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THE HOT CORNER: Pacifists maintain domination

by Jim Allen (Jun 17, 2010)

With the conclusion of last night's makeup game between the Hokkaido Nippon Ham Fighters and Chunichi Dragons, this season's interleague campaign came to a close, with the Central League taking its worst beating ever.

Going into the finale at Nagoya Dome, the Pacific League teams had already gone 81-58-4 against the other league. The best the CL could do was .500: The Yomiuri Giants' 12-12 record allowed them to pick up a half-game in their league over the second-place Hanshin Tigers. Every PL club was over .500 against the CL.

Since interleague play was introduced in 2005, the PL leads 508-476 with 23 ties. Although the CL led the series a year ago 70-67-7, it is still waiting for its first interleague champion.

Does interleague superiority mean one league is tougher than the other?

Pundits love to talk about the large quantity of quality pitching in the PL, and the last five Sawamura Award winners have all been from that league.

Most players will tell you that the first time a pitcher and batter meet, the pitcher has the advantage. Both leagues' pitchers strike out batters more often in interleague, but while the whiff rate by PL pitchers increases by 1.6 percent, the CL hurlers' rate jumps by 4.9 percent.

Then there's the idea that CL pitchers are better hitters. Every autumn before the Japan Series, some analyst will give CL pitchers extra credit for their familiarity with the bat. Although they get more practice in the regular season than their PL counterparts, that really just means Centralist hurlers are more used to looking inept with the wood than the Pacifists.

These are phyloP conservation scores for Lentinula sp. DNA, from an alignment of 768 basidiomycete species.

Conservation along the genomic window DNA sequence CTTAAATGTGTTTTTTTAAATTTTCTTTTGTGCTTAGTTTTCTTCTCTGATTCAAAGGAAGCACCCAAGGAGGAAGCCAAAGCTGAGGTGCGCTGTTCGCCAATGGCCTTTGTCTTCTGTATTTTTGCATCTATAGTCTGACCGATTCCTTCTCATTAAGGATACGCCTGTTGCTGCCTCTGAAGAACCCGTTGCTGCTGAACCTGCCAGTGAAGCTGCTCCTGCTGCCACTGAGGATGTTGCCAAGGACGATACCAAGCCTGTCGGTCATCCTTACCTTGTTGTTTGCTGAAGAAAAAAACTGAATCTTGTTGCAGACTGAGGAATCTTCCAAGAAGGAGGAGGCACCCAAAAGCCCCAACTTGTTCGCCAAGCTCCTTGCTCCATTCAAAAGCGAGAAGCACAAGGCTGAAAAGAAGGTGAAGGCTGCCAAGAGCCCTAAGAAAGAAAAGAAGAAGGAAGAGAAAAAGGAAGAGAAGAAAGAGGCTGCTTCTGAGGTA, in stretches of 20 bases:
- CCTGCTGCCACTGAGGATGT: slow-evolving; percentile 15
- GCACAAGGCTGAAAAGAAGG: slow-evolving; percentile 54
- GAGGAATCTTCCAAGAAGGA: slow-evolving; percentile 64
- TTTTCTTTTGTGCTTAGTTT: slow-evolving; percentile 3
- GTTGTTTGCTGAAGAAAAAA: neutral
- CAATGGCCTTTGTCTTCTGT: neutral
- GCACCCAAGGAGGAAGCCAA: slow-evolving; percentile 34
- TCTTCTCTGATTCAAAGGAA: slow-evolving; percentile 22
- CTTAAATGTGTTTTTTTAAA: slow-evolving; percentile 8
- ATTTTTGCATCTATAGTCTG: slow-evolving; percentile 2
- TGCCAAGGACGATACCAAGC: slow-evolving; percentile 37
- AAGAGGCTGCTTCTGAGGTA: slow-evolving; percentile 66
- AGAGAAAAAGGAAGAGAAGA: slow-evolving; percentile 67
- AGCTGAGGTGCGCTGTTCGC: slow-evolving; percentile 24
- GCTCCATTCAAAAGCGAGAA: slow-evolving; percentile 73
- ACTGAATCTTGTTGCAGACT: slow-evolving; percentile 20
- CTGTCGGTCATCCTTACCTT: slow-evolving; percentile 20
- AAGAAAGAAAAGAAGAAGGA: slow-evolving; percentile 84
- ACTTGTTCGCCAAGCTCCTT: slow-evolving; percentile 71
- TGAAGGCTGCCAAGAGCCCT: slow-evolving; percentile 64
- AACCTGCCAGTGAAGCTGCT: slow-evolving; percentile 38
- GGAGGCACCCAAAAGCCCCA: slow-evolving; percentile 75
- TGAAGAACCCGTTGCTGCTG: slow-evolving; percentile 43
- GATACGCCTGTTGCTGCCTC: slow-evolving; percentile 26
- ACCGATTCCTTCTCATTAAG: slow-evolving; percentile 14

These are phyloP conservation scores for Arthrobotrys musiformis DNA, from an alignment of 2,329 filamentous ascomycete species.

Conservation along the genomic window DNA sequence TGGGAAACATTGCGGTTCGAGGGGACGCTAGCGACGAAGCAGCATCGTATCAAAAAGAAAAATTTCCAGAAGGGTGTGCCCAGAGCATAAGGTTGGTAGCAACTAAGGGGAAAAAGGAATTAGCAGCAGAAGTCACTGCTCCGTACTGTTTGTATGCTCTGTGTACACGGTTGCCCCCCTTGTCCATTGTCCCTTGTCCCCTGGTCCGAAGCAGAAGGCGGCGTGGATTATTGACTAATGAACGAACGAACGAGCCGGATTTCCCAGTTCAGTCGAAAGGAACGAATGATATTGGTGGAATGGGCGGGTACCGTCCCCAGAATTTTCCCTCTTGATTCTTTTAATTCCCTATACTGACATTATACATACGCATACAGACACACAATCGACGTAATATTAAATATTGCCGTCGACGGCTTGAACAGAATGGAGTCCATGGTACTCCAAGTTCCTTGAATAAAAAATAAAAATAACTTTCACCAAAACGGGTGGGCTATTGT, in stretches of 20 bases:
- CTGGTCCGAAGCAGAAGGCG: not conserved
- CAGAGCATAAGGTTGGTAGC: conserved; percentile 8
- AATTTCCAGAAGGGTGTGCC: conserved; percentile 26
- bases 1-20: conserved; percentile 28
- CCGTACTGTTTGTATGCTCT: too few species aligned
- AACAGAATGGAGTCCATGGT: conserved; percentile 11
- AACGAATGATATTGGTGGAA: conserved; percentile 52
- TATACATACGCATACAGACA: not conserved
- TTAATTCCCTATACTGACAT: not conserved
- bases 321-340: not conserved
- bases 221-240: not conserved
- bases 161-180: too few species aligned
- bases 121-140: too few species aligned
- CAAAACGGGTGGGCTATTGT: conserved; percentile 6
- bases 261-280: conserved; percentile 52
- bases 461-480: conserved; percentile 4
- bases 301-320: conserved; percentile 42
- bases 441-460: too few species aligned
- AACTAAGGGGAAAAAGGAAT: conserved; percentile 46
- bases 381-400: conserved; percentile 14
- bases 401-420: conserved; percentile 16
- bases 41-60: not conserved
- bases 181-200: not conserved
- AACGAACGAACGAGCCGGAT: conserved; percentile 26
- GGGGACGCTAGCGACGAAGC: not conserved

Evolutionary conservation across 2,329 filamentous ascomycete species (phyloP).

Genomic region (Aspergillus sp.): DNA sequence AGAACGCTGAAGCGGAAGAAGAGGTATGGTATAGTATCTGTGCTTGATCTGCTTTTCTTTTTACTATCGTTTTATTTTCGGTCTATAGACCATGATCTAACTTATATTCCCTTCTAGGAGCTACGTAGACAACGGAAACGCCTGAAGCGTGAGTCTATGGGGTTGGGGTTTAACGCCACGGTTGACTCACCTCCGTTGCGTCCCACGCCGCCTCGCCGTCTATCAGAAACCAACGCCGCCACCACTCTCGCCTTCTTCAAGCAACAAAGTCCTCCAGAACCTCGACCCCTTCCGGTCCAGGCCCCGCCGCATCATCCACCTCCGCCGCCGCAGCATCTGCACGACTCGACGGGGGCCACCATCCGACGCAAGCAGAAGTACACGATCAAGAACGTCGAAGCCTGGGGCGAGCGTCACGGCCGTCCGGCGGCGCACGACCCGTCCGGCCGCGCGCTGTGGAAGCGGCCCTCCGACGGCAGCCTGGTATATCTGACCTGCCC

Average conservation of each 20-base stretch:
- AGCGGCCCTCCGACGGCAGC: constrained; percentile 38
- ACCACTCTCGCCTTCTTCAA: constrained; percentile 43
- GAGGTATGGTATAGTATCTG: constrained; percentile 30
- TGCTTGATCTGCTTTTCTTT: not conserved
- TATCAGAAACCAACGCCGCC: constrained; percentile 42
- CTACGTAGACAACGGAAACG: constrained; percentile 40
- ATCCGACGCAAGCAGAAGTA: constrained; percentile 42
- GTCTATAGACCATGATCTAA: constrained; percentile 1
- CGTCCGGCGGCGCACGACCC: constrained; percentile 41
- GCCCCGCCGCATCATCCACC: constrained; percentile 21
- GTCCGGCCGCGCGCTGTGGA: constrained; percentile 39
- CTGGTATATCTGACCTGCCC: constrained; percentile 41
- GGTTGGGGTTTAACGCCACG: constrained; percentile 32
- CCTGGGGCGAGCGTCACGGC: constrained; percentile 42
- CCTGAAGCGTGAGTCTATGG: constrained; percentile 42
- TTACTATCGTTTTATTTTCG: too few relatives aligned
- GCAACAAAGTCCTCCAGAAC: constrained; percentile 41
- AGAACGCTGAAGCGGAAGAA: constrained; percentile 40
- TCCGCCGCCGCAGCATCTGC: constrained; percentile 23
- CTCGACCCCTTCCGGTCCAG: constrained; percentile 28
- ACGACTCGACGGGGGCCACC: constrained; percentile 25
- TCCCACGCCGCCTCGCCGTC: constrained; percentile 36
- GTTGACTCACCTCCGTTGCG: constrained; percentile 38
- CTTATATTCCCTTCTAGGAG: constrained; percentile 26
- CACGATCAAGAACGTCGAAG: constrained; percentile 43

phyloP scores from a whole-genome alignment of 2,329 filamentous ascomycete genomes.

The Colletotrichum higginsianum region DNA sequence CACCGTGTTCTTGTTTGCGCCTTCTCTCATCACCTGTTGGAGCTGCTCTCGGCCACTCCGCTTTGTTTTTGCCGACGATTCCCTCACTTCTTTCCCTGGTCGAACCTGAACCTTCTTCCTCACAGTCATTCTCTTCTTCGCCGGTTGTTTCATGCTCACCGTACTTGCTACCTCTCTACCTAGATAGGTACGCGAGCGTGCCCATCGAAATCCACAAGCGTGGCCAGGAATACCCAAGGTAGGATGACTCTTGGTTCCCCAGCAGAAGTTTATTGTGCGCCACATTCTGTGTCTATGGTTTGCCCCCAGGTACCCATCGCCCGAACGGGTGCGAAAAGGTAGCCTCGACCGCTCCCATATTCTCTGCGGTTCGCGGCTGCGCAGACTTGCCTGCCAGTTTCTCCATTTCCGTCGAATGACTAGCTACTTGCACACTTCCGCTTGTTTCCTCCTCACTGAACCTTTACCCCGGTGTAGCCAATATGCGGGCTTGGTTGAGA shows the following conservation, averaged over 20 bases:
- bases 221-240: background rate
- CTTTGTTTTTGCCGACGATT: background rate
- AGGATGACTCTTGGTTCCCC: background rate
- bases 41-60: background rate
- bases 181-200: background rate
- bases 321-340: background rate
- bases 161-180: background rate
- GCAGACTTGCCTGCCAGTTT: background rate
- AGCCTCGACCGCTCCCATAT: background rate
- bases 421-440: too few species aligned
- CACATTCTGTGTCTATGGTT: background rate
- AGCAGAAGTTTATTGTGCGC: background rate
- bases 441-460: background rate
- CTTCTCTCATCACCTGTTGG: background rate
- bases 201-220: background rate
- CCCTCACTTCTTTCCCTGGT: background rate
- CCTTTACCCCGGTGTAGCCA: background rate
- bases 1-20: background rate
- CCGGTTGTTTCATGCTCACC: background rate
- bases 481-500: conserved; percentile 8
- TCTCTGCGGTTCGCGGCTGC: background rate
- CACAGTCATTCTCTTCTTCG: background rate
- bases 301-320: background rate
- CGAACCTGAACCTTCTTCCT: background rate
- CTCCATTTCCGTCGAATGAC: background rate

While the impact of pitchers' batting is insignificant, using a designated hitter makes a huge difference. Since the start of interleague, PL DHs have scored 48 more runs and driven in 44 more. They've reached base more often and hit for more extra bases.

This year, because PL DHs only batted .191 through Tuesday's games, their CL counterparts have better on-base percentages and slugging averages this year. Despite that, the PL guys lead where it counts most: in runs and RBIs.

No wonder that when the leagues discussed the interleague format in the winter of 2004-05, the Central League didn't want to employ the DH rule at all.

Because PL teams can keep one non-fielding slugger on the roster at no cost, they will tend to have an advantage over CL squads when the DH rule is being used.

In the first 1,007 interleague games, PL clubs have had a .581 winning percentage at home, .453 on the road. The PL entered Wednesday's finale with a chance for identical 41-29-2 records home and away.

Another advantage the PL might have is their ability to hit the road running. When asked about the biggest difference faced in the PL after four years as the skipper of the Hiroshima Carp, Marty Brown said: "The travel."

With the exception of flying to sporadic games in Hokkaido, Tohoku, Hokuriku, Shikoku and Kyushu, CL squads usually take the train. PL clubs, on the other hand, often fly to Sapporo, Sendai and Fukuoka and might be more accustomed to the hectic travel the interleague schedule imposes.

This schedule, even more than the argument over the DH, has been the biggest interleague issue. Because it costs just as much for a team to travel to a city and play three as two, the PL would like a return to a more efficient plan of playing 12 three-game series, split into two 18-game phases.

Because interleague improves PL attendance, it's perfectly reasonable for them to want more.

Average interleague attendance has grown every season for both leagues, but the Giants are the only CL club to see attendance rise when PL teams are visiting. There is not a lot of incentive for the Central side to go back to 36 games.

One PL executive recently told The Hot Corner that simply dealing with some CL teams over interleague made some in his league question whether the games are worth the hassle at all.

For the time being the answer appears to be "yes."

There is a best answer to this solution, but it will probably require the kind of cooperation and creative thinking for which PL clubs have shown more flair.


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